- Zoom Video Communications on Jan. 15 closed out a stock offering after selling $2 billion in shares, exceeding its initial plan to raise approximately $1.5 billion to $1.75 billion from investors, the company reported in a release.
- "I wanted to preserve optimal flexibility for our balance sheet," Zoom CFO Kelly Steckelberg told the Wall Street Journal, noting Zoom didn't designate funds for specific investments.
- The strong demand by investors follows a boom in the company's videoconferencing services fueled by the economy-wide shift to remote work. During the third quarter ending Oct. 31, 2020, Zoom's total revenue rose 367% year-over-year to $777.2 million.
The way that Zoom raised capital may signal a trend for 2021 and be more significant than the fact that it exceeded its funding goal. After a year in which U.S. companies turned to the bond market for capital at an especially fast pace, Zoom opted for an equity raise.
When the pandemic struck in March, economic growth plunged, market volatility surged and most companies faced challenges raising capital through conventional financing.
The Federal Reserve pledged to do whatever was needed to backstop the economy. The Fed reduced the benchmark interest rate to near zero and, for the first time, pledged to buy corporate debt. Corporate bond sales rocketed as companies buffered their balance sheets against the pandemic and took advantage of exceptionally low borrowing costs.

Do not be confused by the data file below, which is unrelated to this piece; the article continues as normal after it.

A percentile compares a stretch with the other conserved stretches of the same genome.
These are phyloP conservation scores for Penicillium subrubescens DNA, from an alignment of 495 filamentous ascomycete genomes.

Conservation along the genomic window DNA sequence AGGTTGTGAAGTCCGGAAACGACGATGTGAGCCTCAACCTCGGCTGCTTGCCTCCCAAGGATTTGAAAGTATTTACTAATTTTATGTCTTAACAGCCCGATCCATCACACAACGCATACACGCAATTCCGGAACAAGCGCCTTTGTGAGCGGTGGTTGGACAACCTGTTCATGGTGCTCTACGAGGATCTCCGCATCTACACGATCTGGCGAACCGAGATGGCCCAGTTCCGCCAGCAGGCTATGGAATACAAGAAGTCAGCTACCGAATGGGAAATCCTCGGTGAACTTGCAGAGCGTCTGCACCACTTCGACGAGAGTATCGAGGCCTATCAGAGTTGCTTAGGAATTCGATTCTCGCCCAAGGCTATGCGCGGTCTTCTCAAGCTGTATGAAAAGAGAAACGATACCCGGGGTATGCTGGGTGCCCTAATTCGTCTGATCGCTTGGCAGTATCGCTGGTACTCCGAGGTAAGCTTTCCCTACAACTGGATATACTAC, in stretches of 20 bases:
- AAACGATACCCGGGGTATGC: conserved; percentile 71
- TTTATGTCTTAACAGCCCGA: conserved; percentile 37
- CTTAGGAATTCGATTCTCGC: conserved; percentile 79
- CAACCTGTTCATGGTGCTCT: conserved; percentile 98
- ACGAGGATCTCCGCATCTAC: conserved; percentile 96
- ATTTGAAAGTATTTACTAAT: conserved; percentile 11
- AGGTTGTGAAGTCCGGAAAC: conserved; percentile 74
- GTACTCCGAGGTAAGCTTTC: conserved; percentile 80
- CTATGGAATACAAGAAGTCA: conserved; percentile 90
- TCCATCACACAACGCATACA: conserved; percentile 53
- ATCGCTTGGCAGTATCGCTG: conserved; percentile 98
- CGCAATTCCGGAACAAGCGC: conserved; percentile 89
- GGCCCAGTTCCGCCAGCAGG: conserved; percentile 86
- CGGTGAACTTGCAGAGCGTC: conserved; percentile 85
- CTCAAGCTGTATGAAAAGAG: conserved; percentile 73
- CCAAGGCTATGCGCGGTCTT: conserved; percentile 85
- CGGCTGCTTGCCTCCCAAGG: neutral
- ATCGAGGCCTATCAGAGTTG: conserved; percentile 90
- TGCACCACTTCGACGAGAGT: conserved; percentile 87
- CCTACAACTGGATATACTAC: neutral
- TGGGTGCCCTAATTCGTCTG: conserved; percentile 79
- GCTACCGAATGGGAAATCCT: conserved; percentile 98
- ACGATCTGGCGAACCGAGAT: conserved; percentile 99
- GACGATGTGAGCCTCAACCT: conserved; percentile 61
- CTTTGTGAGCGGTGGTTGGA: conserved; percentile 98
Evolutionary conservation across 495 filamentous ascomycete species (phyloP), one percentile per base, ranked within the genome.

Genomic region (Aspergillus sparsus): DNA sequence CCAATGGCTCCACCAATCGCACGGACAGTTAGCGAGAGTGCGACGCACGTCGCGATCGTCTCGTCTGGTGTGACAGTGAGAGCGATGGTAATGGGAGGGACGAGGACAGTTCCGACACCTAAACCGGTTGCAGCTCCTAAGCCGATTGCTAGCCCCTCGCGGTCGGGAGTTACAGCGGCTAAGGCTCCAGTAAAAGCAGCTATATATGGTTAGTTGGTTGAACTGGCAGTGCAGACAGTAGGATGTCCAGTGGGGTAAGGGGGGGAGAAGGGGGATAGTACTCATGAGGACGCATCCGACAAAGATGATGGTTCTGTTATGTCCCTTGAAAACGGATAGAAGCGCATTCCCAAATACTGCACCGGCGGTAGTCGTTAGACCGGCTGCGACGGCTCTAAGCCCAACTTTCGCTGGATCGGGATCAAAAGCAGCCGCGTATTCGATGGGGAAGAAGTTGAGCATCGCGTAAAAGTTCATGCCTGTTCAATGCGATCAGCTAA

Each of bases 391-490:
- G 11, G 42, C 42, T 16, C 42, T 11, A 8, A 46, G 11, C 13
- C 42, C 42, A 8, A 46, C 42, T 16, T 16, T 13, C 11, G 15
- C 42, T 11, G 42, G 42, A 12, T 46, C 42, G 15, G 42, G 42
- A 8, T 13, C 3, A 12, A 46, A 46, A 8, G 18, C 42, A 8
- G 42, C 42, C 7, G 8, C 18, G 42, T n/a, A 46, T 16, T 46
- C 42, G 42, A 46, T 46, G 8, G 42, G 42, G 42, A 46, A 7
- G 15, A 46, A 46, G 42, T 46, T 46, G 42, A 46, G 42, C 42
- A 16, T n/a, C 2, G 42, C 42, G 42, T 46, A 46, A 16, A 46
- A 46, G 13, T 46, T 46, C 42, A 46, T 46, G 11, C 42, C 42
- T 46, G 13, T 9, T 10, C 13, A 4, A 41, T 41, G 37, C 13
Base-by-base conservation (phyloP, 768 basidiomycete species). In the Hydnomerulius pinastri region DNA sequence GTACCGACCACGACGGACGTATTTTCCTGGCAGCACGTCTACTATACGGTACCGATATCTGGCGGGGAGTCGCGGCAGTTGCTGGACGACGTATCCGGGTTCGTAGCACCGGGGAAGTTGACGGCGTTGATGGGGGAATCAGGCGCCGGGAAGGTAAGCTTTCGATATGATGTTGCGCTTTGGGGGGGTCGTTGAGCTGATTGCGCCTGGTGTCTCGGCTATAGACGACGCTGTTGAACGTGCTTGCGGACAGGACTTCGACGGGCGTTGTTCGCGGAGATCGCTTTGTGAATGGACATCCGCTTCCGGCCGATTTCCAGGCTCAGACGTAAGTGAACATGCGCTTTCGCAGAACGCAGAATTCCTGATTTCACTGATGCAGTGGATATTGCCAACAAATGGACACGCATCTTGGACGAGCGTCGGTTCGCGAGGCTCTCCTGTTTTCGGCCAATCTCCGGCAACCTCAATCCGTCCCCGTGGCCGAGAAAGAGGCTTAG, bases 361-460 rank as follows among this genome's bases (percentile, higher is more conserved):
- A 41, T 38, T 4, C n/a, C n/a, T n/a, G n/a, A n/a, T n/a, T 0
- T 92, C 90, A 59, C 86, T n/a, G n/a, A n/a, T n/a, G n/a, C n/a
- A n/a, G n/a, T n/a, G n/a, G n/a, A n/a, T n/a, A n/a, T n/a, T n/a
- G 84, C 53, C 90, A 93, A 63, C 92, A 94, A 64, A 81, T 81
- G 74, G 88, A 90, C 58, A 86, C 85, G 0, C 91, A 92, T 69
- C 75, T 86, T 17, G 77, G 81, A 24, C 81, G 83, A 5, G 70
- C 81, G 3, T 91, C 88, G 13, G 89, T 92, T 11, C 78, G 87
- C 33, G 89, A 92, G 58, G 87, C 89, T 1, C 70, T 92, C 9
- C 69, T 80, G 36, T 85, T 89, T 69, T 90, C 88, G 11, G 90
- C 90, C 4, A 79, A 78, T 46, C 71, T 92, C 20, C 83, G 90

Corporate bond sales may slow in 2021 as vaccinations push back the pandemic, optimism about the economy grows, the Biden administration seeks greater fiscal stimulus and companies turn their attention to paying down debt.
While reducing leverage, U.S. companies may also use their cash to invest in their operations. Zoom plans to channel its newly raised capital toward building data centers and expanding its marketing and sales operations, Steckelberg told the Journal. It may also use the capital to finance mergers and acquisitions.
The equity sale roughly doubled the amount of cash Zoom is holding, Steckelberg said.
Zoom may need the additional capital, and balance sheet flexibility, in order to sustain its rapid growth. A weakening in the pandemic will likely slow growth in demand for video conferencing.